39) So, given that, what is so scary about Obamacare? Or, to push the boat out, the idea of universal coverage? When I lived in the UK (and this wasn’t decades ago just six years), I had two house calls. The UK is also a country that celebrates its doctors and nurses – actual NHS doctors and nurses – swing dancing in the opening ceremony of the Olympics. Now minus how weird that image is, when would the US ever do this?

High-kicking swing dancing nurses. Actual NHS doctors and nurses, needless to say. Who Britain loves.

40) What did Romney think when he was at the opening ceremony? Maybe he pondered Rafalca and his tax write-off.

"Ha! Single payer health insurance! Socialized medicine. That must be a joke, right,? Right, Ann?"

41) Now it’s autumn in the Catskills where I live. We’ve had a hard frost; the leaves are gone. There are some seeds left on the Queen Anne’s Lace by the roadside. I’ve been thinking about collecting them. It’s quaint, in a sense, far more so than wire hangers. Is that an option people want to return to? I have also been thinking of Becky Bell who died in 1988 of an illegal abortion. This was in ’88 long after Roe V Wade made abortion legal. But, she was 17 and parental consent laws led her to get one however she could – without asking her parents. She died of an infection afterwards as Ann Keenan had. Next October will be the 50th anniversary of Keenan’s death. Is this who we want to be – a country where women, girls, die in their teens? Or at any age?

Queen Anne's Lace seeds last week in Margaretville, NY.


About Jennifer Kabat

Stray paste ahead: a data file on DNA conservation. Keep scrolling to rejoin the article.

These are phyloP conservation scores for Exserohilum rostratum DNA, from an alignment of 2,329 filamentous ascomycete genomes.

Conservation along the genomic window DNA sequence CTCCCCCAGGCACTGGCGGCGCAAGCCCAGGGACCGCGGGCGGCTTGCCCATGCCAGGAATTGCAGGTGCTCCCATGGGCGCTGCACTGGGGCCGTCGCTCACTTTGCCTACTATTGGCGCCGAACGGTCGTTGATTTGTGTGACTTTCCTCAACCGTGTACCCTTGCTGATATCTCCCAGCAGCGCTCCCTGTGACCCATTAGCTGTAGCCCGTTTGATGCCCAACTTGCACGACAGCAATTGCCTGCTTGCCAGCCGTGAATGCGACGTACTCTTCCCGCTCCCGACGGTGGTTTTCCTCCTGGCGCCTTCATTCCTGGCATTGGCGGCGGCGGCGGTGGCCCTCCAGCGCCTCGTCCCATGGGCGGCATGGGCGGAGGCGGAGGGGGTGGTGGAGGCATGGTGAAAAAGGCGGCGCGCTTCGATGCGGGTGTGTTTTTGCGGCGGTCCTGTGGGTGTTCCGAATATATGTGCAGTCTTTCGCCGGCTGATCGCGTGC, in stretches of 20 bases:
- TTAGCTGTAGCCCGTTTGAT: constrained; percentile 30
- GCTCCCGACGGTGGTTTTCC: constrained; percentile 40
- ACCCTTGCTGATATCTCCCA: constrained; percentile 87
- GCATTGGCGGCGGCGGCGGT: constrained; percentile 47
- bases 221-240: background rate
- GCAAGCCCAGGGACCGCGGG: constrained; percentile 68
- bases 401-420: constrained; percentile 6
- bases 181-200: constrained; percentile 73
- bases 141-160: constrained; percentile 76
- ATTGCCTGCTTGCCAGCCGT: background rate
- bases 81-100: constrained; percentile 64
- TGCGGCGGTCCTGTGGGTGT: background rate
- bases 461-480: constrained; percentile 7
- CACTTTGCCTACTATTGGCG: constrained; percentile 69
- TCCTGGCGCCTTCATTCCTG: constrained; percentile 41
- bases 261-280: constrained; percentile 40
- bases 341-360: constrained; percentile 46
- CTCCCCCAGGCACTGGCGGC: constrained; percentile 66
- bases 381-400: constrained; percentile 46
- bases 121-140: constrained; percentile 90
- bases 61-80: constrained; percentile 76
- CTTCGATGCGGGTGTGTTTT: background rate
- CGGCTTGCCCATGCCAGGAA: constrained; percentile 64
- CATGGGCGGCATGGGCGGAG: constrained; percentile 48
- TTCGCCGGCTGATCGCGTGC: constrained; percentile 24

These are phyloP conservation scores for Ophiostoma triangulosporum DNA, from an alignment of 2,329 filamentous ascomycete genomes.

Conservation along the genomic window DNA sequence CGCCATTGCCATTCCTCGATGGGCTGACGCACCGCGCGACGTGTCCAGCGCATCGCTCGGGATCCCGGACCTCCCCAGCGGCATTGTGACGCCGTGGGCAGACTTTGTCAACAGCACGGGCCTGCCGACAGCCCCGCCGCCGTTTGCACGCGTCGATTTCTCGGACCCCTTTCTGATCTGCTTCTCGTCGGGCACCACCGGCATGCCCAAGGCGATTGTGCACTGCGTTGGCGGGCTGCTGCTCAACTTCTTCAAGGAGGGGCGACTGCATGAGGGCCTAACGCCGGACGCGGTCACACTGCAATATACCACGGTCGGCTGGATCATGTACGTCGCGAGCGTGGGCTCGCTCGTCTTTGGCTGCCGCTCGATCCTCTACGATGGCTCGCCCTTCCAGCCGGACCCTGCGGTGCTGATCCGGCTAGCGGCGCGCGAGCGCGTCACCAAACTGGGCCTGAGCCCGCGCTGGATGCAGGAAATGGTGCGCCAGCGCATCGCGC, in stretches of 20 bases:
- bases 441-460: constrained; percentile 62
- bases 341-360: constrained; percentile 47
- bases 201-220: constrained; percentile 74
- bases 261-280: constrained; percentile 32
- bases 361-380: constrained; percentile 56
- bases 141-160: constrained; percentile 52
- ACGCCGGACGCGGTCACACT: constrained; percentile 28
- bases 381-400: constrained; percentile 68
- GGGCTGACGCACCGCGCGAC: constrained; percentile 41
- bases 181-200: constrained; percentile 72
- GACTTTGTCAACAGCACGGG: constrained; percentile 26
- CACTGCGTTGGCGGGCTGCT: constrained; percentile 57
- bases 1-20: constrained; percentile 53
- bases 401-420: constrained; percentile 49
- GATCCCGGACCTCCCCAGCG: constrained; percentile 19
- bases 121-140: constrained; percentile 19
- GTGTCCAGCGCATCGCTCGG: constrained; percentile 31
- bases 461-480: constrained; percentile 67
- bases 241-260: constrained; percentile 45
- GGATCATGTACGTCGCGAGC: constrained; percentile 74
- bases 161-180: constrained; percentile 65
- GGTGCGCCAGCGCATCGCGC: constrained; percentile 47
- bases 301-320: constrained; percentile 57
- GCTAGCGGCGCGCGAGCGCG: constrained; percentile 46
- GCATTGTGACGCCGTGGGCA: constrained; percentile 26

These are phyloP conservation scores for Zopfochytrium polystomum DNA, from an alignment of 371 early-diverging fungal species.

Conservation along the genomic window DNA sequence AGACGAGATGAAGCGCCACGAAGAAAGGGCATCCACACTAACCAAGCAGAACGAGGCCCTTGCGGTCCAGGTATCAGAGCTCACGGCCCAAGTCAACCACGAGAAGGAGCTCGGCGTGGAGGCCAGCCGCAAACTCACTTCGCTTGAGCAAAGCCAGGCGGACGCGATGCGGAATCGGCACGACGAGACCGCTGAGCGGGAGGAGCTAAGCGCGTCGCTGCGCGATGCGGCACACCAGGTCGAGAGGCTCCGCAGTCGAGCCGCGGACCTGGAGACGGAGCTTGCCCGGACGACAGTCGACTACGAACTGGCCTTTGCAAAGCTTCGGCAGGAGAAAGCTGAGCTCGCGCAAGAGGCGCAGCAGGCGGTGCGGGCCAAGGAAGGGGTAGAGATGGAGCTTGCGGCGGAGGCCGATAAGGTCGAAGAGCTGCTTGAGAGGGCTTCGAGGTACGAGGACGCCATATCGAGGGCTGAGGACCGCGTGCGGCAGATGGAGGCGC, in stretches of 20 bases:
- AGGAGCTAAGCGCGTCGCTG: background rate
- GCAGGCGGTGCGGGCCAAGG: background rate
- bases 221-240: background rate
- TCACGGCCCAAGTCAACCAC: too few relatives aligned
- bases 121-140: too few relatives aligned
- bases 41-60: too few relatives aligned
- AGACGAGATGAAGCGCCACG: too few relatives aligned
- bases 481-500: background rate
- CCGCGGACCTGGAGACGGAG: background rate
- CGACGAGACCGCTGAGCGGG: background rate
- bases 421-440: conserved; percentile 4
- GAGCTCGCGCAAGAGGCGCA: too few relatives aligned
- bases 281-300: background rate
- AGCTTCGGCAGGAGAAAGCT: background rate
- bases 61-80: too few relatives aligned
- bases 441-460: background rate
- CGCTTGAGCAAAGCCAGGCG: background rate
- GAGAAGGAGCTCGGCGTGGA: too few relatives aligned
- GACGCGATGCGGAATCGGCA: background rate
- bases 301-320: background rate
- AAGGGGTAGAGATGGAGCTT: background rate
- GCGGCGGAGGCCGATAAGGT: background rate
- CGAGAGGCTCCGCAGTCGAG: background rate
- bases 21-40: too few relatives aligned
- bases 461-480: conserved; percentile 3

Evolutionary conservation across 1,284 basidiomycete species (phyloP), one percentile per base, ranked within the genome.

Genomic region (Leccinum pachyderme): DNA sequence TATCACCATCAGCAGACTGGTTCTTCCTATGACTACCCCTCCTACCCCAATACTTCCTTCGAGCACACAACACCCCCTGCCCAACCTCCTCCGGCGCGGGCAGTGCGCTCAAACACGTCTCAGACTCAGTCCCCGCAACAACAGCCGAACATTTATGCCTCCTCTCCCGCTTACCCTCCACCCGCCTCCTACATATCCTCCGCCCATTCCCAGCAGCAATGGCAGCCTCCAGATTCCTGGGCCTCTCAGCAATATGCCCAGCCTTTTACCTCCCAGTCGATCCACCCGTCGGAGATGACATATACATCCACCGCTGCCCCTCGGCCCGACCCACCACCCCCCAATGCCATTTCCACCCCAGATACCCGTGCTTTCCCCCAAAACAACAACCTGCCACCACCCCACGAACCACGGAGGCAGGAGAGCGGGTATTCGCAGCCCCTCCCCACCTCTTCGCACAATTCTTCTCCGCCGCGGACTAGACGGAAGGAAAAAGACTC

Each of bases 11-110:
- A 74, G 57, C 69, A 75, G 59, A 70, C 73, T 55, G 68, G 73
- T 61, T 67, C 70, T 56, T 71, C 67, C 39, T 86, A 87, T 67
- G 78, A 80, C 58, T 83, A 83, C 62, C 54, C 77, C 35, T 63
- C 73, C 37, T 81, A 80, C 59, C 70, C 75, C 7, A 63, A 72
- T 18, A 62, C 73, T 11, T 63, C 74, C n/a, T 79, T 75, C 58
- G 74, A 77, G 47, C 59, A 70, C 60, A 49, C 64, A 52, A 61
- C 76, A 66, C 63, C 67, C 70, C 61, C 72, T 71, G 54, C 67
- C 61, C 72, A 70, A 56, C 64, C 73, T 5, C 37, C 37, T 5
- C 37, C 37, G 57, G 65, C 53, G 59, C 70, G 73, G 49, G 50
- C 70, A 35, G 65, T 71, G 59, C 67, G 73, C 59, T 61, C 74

A recent finalist for Notting Hill Editions’ Essay Prize, Jennifer Kabat (@jenkabat) is working on a book called Growing Up Modern, exploring art, ideology and the landscape from the modernist suburb where she grew up to the Western Catskills where she lives now. She’s been awarded a Creative Capital/Warhol Foundation Arts Writers Grant for her criticism and teaches at NYU. She contributes to BOMB, The Believer and Frieze and was once an editor at the legendary style magazine The Face in London.
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5 Responses to Queen Anne’s Lace and The President of the United States

  1. A.E. says:

    What a wonderful piece. Too much sad but rich bits to address, but I will comment on abortion. I’ve lived in Mexico for 3 years. Just to further imagine a cruel policy and ideolgy fall backward, take a peek or two at reproductive rights here, considering the scale of “it”: Mary, mother of sorrows. And but a simple medical procedure! My 1st, I was trying to educate myself, my 2nd, I had no insururance. Not a regret to the Oligarchy. In the 50’s my mom drove a friend from LA to TJ for one, risky that. What? We are going to die of shame, not stand up or will more die of botched Queen Ann Lace abortions? My 2 cents is that there was a boom of intense Jesus love in the 60’s & 70’s and this morphed into Baptist style fundamentalism which is anti reproductive rights and often anti female. Again, superb article.

    • Jennifer Kabat says:

      AE, thank you. Queen Anne’s Lace seems like a rather lyrical solution. The idea that we might go back to wire hangers is what terrifies me. And, truthfully it seems the War On Women does have casualties. Women are the 51% but losing rights, we will die, and that will mean no longer being the majority.

  2. Jennifer Kabat says:

    further to the war on women– this in Illinois from Rep Walsh: “There’s no such exception as life of the mother,” Walsh told reporters following the debate. “And as far as health of the mother – same thing. Advances in science and technology. Health of the mother has been, has become a tool for abortions any time and for any reason.”